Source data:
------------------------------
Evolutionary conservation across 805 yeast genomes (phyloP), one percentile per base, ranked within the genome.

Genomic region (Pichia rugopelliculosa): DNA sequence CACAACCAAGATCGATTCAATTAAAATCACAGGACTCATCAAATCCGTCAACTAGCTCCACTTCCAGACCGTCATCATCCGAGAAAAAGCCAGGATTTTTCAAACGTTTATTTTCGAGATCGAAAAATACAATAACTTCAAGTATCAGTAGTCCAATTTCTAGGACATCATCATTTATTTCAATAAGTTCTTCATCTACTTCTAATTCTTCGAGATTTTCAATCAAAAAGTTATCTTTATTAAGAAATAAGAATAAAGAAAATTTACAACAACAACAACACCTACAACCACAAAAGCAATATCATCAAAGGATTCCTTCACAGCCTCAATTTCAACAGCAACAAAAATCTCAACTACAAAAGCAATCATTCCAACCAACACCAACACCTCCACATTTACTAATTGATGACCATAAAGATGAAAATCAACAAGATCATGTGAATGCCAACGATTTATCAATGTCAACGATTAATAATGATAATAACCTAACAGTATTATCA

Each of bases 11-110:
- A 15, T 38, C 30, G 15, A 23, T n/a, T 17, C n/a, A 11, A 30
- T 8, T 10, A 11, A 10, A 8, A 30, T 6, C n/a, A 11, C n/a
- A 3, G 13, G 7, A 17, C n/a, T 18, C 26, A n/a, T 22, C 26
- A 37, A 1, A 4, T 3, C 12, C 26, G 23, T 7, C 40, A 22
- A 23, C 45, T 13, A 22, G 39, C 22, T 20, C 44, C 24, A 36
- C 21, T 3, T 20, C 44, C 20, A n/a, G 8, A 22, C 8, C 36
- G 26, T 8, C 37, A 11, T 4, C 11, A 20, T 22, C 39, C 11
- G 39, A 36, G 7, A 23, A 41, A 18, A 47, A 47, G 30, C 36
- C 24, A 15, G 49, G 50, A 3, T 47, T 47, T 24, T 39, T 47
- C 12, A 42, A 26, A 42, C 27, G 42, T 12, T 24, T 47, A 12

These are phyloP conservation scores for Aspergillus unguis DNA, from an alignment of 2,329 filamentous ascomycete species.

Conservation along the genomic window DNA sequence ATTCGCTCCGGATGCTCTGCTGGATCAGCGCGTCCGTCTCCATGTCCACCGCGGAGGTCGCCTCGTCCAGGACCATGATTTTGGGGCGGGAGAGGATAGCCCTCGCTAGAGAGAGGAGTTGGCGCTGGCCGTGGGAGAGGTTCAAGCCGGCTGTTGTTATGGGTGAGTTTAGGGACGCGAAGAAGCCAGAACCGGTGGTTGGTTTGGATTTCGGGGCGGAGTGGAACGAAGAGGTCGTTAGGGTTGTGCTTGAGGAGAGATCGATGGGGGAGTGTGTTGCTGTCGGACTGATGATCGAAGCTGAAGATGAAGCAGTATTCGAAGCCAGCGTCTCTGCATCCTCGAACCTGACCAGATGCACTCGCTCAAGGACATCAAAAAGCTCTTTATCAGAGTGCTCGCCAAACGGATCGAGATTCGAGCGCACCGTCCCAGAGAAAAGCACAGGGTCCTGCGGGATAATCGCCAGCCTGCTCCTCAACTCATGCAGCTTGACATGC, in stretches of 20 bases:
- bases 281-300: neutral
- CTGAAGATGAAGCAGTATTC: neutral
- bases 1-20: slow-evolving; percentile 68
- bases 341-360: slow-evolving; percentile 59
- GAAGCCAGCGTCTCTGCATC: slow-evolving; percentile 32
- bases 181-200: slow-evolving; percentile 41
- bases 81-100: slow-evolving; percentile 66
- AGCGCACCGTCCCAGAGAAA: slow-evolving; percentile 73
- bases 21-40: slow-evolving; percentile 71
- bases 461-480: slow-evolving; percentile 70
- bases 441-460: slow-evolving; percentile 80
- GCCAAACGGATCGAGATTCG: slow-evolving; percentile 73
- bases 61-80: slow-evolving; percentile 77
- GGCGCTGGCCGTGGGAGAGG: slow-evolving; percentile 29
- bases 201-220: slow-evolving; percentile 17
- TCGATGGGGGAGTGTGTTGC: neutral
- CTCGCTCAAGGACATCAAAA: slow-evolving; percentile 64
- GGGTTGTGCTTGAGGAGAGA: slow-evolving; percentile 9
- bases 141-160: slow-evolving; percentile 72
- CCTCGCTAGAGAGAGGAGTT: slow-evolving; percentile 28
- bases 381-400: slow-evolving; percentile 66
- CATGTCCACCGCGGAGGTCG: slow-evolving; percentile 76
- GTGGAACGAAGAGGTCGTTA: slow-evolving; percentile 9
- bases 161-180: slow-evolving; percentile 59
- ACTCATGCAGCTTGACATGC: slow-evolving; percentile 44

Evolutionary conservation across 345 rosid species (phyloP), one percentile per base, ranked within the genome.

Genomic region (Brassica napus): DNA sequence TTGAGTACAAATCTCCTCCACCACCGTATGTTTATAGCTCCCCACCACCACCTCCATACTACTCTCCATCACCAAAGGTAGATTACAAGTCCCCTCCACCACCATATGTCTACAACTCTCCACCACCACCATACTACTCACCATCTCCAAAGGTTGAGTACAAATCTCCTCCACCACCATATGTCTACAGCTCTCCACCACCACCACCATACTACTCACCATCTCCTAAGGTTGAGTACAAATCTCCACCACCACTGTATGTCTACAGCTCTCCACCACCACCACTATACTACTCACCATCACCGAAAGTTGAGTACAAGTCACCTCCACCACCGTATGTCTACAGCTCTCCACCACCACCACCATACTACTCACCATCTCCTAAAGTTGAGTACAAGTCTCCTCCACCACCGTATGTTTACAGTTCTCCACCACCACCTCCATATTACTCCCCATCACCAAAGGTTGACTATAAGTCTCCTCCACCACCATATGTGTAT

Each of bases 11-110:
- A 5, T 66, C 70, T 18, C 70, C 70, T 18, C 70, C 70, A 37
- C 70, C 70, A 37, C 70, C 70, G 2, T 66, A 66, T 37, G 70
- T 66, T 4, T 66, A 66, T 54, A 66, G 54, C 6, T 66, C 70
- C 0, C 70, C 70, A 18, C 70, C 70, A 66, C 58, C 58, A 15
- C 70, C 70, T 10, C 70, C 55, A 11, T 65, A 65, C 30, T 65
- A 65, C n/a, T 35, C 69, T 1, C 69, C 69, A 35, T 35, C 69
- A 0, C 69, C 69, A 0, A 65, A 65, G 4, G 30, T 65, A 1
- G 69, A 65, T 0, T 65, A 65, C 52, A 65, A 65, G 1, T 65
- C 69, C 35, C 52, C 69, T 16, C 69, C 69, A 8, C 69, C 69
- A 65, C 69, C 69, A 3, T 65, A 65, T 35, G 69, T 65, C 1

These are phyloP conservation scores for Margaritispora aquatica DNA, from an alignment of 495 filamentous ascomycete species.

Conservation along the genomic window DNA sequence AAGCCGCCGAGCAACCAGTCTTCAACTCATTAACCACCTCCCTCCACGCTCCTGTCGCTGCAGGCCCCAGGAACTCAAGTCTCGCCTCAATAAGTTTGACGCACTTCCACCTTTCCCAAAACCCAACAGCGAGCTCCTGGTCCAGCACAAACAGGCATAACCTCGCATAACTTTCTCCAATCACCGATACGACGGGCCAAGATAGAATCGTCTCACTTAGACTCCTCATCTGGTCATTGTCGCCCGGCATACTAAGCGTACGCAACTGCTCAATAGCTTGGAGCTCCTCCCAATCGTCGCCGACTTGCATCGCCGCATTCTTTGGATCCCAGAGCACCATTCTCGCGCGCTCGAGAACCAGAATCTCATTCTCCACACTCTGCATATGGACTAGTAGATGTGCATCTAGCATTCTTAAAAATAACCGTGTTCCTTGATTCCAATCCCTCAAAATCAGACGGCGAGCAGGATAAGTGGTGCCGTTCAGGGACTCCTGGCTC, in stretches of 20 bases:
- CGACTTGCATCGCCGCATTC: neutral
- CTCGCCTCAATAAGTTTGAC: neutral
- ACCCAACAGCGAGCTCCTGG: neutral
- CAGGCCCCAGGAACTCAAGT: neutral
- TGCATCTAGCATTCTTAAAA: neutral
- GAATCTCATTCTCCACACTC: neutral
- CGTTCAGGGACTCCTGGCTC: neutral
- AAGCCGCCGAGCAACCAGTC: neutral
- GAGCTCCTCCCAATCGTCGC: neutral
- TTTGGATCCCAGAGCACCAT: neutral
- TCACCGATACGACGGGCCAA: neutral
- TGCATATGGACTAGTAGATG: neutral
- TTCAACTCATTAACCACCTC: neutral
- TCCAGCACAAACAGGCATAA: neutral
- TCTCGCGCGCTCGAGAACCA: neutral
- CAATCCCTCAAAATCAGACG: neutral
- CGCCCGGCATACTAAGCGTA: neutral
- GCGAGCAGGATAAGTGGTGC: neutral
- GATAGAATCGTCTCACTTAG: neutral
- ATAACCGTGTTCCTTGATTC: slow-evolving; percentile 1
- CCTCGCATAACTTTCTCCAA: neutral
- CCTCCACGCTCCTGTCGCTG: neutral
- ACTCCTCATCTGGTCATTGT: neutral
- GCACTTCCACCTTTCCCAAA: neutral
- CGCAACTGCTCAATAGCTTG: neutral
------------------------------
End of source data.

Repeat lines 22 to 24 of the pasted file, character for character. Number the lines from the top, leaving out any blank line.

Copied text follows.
- bases 81-100: slow-evolving; percentile 66
- AGCGCACCGTCCCAGAGAAA: slow-evolving; percentile 73
- bases 21-40: slow-evolving; percentile 71